Ningbo Container Port in Ningbo, China
Michael Reynolds  /  EPA
Containers are loaded onto a vessel in Ningbo, China, in April. Chinese officials have begun turning away some U.S. products, citing safety concerns. Questions have arison about whether the tactic is retaliation for U.S. criticism of Chinese food-safety standards in the wake of a tainted pet food scandal.
updated 6/9/2007 10:13:45 PM ET 2007-06-10T02:13:45

China said Saturday it had rejected a shipment of pistachios from the United States because it contained ants, the latest indication the government may be retaliating as Chinese products are turned back from overseas because of safety concerns.

The state television report, which showed inspectors wearing face masks and sealing the shipping container that held the pistachios, indicated an increasing push to show that other countries also have food safety issues. On Friday, Chinese food safety watchdog announced that shipments of health supplements and raisins from the U.S. had been returned or destroyed because they did not meet quality control standards.

China’s food- and drug-safety record has come under scrutiny in recent months following the deaths of cats and dogs in the United States and Canada blamed on tainted Chinese pet food ingredients. Since then, U.S. inspectors have banned or turned away a growing number of Chinese exports — from monkfish to juice to toothpaste — because they contained life-threatening levels of toxins or unsafe chemicals.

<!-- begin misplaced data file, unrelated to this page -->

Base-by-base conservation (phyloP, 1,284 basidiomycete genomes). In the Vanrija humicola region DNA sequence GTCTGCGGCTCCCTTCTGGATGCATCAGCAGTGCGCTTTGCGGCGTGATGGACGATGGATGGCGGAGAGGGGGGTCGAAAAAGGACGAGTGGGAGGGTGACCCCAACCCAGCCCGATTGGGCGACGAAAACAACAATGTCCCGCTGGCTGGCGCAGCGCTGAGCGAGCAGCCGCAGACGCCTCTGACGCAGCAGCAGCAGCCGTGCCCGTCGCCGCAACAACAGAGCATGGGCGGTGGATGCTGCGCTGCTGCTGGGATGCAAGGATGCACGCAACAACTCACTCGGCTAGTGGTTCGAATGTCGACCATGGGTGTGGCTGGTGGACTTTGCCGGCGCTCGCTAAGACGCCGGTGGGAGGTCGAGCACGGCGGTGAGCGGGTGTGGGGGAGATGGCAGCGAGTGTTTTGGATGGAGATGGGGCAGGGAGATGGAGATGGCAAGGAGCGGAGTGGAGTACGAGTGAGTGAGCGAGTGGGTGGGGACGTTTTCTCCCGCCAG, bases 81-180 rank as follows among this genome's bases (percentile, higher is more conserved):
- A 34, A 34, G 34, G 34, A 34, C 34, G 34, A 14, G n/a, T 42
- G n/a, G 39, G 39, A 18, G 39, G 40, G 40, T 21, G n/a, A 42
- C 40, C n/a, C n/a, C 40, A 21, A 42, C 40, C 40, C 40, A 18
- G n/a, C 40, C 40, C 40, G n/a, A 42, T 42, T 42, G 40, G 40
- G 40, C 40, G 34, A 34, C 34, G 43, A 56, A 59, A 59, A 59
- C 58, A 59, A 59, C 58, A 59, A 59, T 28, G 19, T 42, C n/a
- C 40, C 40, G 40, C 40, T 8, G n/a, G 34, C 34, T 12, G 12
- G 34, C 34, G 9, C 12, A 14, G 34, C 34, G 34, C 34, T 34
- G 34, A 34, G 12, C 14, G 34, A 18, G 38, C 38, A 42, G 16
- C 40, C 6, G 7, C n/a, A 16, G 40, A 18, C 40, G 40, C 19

Ecological danger cited
In the report Saturday, China Central Television said the ants found in the pistachio shipment could “cause a serious threat to trees and to the ecological environment.” Part of the batch, which arrived by ship to the port of Zhongshan, will be destroyed and the rest will be returned, CCTV said, without giving any other details.

The report also showed U.S. safety certificates issued to Cal-Pure Pistachios Inc., based near Bakersfield, Calif. Messages left for the company were not immediately returned Saturday.

Telephone calls to Guangdong quarantine officials rang unanswered on Saturday.

The Web site of the General Administration of Quality Supervision, Inspection and Quarantine, China’s food safety agency, showed lists of products from 2006 and 2007 that had been turned away from countries including the United States, Canada, Japan, Singapore and Italy because they did not meet Chinese standards.

France’s Groupe Danone SA says China seized five containers of Evian water in February because of concern over high bacteria levels.

‘Is it tit-for-tat?’
A U.S. Food and Drug Administration official said Friday that the U.S. is seeking more information on the latest cases of American products being turned away.

“Whatever the motives are for this, if it’s real, we want to know about it,” said David Acheson, assistant commissioner for food protection at the FDA.

An international outcry about has China’s safety record has the government worried that its goods could be banned from overseas markets. The country’s dismal drug safety record was underscored this week by a Chinese court’s decision to sentence to death the country’s former top drug regulator.

“Is it tit-for-tat? We don’t know and probably won’t ever know,” Acheson said. “If they found a legitimate problem with a product exported from the United States, we would want to know about it so we can look into it and fix it.”

Chinese regulators have urged local authorities to step up inspections of imported food products and said Chinese importers should “clarify food safety demands in contracts when importing U.S. food products, so as to lower the trade risk.”

© 2013 The Associated Press. All rights reserved. This material may not be published, broadcast, rewritten or redistributed.


Discussion comments


Most active discussions

  1. votes comments
  2. votes comments
  3. votes comments
  4. votes comments